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Morocco: Protests Over Reform Continue

This post is part of our special coverage Morocco Protests 2011.

On Friday 1 July, 2011, Morocco voted in a referendum on a draft Constitution proposed by King Mohammed VI. Official results show an overwhelming support of the reform, with more than 98 per cent saying ‘Yes’.

Democracy protesters have been calling for the establishment of a parliamentary monarchy with a clear separation of powers. By consecrating the King as head of the State, the Judiciary and the military, the proposed Constitution, the protesters say, fell short of their demands, offering only limited powers to the prime minister and parliament.

The democracy movement contested the results, denouncing widespread irregularities. Bloggers have been sharing videos supposedly showing violations of electoral law during election day.

The blog 24-Mamfakinch published the following video showing unidentified individuals, allegedly tampering with a ballot box well after the closure of the polling station and before any votes were counted:

YouTube user ReferendumMaroc shares this video which shows a large banner erected at the entrance of a polling station in the city of Marrakech, urging people to vote in favor of the draft Constitution. If confirmed, this could be a clear violation of electoral law:

Despite the referendum confirming amendments to the Constitution, thousands took the streets on Sunday rejecting the proposed reform. There were also rallies on Sunday in support of the King, who is still popular.

These videos, respectively from Tangier Rabat and Casablanca, were posted by 24-Mamfakinch:

Protesters say the changes do not go far enough and are pledging to keep up pressure on the regime until what they consider real reforms are implemented.

This post is part of our special coverage Morocco Protests 2011.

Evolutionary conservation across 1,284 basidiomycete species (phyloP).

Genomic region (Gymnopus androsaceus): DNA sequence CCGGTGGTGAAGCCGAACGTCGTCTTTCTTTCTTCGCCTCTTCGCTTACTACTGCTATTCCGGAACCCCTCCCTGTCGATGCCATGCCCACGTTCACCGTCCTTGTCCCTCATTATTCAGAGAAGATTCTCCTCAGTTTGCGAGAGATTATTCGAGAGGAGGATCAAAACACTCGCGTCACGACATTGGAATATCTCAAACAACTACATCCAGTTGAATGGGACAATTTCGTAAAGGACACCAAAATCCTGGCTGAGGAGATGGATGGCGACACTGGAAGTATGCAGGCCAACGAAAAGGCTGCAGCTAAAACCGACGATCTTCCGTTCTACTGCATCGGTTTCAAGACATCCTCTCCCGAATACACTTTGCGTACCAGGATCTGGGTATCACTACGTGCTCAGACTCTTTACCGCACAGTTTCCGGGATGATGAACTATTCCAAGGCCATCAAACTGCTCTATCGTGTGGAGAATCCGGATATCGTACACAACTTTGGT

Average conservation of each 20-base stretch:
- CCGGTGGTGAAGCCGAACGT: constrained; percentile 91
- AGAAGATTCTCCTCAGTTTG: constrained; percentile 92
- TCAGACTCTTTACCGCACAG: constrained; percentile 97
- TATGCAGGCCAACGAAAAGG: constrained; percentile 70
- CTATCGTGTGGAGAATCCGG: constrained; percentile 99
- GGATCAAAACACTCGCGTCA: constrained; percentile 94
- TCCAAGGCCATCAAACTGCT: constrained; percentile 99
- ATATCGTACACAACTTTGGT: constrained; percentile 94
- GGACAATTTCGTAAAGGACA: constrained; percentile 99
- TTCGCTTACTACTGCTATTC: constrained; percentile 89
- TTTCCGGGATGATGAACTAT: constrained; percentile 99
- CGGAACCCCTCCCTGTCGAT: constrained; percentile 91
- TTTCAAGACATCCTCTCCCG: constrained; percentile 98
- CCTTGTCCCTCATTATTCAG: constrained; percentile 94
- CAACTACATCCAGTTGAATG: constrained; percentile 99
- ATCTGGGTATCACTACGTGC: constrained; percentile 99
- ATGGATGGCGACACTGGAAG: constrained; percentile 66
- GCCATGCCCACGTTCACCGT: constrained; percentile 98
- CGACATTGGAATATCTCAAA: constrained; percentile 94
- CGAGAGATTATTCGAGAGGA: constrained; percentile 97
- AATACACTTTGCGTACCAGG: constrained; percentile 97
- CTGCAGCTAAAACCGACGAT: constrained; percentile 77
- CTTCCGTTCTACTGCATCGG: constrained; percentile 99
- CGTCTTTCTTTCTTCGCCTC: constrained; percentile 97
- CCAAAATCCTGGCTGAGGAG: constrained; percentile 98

4 comments

  • […] Global Voices notes videos have emerged which appear to show irregularities in way the poll was conducted. One shows officials allegedly tampering with a ballot box, another shows a banner above a polling […]

  • DHH

    The images were mixed gatherings both pro and anti with the pro larger than the anti.

    The reality is that the Feb movement and the blogosphere are so caught up in dreaming that this is Arab Spring that they have begun to actually forget the most important thing – the will of the people.

    When the King announced the referendum, the spontaneous erruption of support on the streets still outnumbers any anti-demonstration which is either the small Feb 20 movement of the Islamists. The remainder and sheer bulk of the population are happy with the direction. A direction which, again forgotten here, is an ongoing process that started 11 years ago, has had major changes and is still continuing to plan.

  • […] monarchy. The reform was overwhelmingly passed in a referendum held on 1 July. Activists have been protesting against the proposals, which they feel do not go far enough. They also denounce what they say was […]

  • […] across the world: lower key but still unprecedented protests in other Arab countries including Morocco, Algeria and Jordan; opposition protests in Uganda; massive protests over the cost of living in […]

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